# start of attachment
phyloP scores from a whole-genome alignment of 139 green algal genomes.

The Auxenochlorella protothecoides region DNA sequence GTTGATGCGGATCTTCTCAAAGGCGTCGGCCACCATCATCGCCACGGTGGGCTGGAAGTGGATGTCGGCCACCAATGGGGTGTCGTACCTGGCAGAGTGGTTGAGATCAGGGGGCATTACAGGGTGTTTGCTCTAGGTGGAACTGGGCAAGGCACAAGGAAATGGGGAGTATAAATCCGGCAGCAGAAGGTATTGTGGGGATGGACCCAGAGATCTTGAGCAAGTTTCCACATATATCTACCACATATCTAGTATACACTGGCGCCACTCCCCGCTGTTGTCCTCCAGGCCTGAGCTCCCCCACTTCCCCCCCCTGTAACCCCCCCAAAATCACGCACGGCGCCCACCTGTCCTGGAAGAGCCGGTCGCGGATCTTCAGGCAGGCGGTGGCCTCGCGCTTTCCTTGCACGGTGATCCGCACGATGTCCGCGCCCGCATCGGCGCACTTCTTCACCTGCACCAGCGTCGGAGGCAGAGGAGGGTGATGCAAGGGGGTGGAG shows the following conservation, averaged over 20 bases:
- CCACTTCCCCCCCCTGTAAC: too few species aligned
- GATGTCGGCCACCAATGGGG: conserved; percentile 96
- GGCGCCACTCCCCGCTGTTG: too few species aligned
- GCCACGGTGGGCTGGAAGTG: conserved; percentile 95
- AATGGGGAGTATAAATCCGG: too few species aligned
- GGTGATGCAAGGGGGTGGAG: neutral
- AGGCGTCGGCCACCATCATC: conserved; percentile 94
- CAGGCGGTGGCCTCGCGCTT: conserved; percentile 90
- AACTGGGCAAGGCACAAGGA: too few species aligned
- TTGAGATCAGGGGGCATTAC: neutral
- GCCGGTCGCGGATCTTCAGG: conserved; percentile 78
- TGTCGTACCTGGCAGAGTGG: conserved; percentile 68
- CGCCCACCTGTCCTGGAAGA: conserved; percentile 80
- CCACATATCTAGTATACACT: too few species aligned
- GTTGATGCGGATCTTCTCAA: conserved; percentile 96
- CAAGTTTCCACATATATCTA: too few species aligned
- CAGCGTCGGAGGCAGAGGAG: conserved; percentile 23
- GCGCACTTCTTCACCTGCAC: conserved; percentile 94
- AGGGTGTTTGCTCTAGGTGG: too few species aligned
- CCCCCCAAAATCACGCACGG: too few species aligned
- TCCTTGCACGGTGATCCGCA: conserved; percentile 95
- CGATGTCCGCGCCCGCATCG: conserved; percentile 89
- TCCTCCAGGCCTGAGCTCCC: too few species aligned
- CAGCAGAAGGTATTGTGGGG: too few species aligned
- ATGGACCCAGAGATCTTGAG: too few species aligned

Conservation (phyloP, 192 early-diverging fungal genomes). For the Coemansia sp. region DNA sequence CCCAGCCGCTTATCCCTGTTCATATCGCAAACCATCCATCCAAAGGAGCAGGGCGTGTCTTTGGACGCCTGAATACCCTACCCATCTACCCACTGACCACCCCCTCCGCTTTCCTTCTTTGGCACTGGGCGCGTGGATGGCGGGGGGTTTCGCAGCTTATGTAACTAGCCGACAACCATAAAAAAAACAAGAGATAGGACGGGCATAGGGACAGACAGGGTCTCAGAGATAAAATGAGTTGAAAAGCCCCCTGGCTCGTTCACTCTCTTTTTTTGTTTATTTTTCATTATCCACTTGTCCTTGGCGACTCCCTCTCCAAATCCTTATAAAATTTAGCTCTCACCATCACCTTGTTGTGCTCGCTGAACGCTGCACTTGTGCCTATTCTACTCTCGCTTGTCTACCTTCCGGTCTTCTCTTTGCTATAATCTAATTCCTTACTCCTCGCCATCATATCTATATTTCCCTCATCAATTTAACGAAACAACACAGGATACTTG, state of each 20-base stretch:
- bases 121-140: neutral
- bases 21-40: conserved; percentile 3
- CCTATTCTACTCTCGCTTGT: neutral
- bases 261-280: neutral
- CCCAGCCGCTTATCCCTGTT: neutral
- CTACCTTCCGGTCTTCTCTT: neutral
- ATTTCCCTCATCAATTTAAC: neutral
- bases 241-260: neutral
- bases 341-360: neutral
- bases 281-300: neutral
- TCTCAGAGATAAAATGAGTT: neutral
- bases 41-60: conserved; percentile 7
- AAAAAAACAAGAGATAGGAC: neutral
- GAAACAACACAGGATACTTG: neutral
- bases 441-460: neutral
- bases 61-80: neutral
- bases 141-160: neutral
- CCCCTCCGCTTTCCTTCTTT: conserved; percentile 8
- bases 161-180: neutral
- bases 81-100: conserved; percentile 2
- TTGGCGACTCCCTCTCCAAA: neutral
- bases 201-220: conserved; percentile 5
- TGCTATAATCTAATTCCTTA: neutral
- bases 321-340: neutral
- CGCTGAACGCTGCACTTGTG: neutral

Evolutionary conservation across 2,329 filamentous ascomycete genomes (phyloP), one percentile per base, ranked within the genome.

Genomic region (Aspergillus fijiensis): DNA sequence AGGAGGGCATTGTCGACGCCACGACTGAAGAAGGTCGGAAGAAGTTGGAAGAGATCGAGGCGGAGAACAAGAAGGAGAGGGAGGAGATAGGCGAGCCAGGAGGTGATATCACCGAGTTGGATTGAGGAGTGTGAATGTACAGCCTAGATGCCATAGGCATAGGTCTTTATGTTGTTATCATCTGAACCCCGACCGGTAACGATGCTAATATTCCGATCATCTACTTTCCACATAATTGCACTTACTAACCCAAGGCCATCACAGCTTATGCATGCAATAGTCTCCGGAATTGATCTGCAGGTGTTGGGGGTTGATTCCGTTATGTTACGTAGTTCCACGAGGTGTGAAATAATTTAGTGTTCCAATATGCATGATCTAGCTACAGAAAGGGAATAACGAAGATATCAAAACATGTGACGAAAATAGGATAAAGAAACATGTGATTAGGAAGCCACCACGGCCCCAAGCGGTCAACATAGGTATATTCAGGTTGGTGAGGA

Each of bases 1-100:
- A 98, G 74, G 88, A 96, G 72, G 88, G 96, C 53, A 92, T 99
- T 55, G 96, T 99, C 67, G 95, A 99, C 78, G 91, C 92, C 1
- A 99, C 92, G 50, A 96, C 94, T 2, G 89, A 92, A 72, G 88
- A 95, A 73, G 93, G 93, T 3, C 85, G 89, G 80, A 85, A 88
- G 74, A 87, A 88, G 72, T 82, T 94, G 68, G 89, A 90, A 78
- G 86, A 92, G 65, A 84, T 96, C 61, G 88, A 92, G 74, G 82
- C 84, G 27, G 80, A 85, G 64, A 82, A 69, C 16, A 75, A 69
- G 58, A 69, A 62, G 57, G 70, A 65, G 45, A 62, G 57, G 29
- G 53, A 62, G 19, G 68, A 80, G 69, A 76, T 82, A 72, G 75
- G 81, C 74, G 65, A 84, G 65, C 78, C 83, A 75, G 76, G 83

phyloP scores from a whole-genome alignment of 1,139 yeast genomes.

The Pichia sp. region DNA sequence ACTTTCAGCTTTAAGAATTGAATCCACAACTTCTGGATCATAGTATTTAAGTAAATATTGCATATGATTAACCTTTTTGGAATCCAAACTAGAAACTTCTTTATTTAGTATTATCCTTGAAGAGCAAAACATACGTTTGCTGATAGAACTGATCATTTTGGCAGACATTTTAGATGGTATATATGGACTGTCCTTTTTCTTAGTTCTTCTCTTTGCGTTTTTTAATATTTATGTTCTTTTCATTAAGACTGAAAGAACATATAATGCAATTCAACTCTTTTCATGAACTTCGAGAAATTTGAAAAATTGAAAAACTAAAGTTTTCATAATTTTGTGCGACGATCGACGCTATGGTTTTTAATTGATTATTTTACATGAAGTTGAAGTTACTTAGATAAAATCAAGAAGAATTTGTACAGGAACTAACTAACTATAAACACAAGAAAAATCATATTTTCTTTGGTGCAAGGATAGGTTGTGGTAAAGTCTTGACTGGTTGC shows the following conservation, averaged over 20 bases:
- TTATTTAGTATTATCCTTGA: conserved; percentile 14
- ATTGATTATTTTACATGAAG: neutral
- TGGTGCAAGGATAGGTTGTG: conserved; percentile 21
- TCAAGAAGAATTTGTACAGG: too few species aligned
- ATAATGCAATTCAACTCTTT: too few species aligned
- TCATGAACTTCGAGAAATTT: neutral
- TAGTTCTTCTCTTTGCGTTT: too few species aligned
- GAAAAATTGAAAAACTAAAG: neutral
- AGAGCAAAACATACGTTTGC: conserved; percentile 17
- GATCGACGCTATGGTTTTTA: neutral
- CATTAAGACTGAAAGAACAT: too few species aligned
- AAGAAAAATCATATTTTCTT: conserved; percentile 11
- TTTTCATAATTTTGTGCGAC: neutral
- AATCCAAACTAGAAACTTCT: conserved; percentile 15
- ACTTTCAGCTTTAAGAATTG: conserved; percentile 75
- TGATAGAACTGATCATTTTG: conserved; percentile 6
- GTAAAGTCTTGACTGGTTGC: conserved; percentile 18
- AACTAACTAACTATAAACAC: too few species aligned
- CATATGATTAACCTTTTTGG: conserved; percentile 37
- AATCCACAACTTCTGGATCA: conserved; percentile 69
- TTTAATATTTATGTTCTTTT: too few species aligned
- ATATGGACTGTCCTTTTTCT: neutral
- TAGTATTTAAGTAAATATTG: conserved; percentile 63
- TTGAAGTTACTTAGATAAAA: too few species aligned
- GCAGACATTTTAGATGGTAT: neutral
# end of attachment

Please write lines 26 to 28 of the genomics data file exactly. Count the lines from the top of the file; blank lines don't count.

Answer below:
- CAGCAGAAGGTATTGTGGGG: too few species aligned
- ATGGACCCAGAGATCTTGAG: too few species aligned

Conservation (phyloP, 192 early-diverging fungal genomes). For the Coemansia sp. region DNA sequence CCCAGCCGCTTATCCCTGTTCATATCGCAAACCATCCATCCAAAGGAGCAGGGCGTGTCTTTGGACGCCTGAATACCCTACCCATCTACCCACTGACCACCCCCTCCGCTTTCCTTCTTTGGCACTGGGCGCGTGGATGGCGGGGGGTTTCGCAGCTTATGTAACTAGCCGACAACCATAAAAAAAACAAGAGATAGGACGGGCATAGGGACAGACAGGGTCTCAGAGATAAAATGAGTTGAAAAGCCCCCTGGCTCGTTCACTCTCTTTTTTTGTTTATTTTTCATTATCCACTTGTCCTTGGCGACTCCCTCTCCAAATCCTTATAAAATTTAGCTCTCACCATCACCTTGTTGTGCTCGCTGAACGCTGCACTTGTGCCTATTCTACTCTCGCTTGTCTACCTTCCGGTCTTCTCTTTGCTATAATCTAATTCCTTACTCCTCGCCATCATATCTATATTTCCCTCATCAATTTAACGAAACAACACAGGATACTTG, state of each 20-base stretch: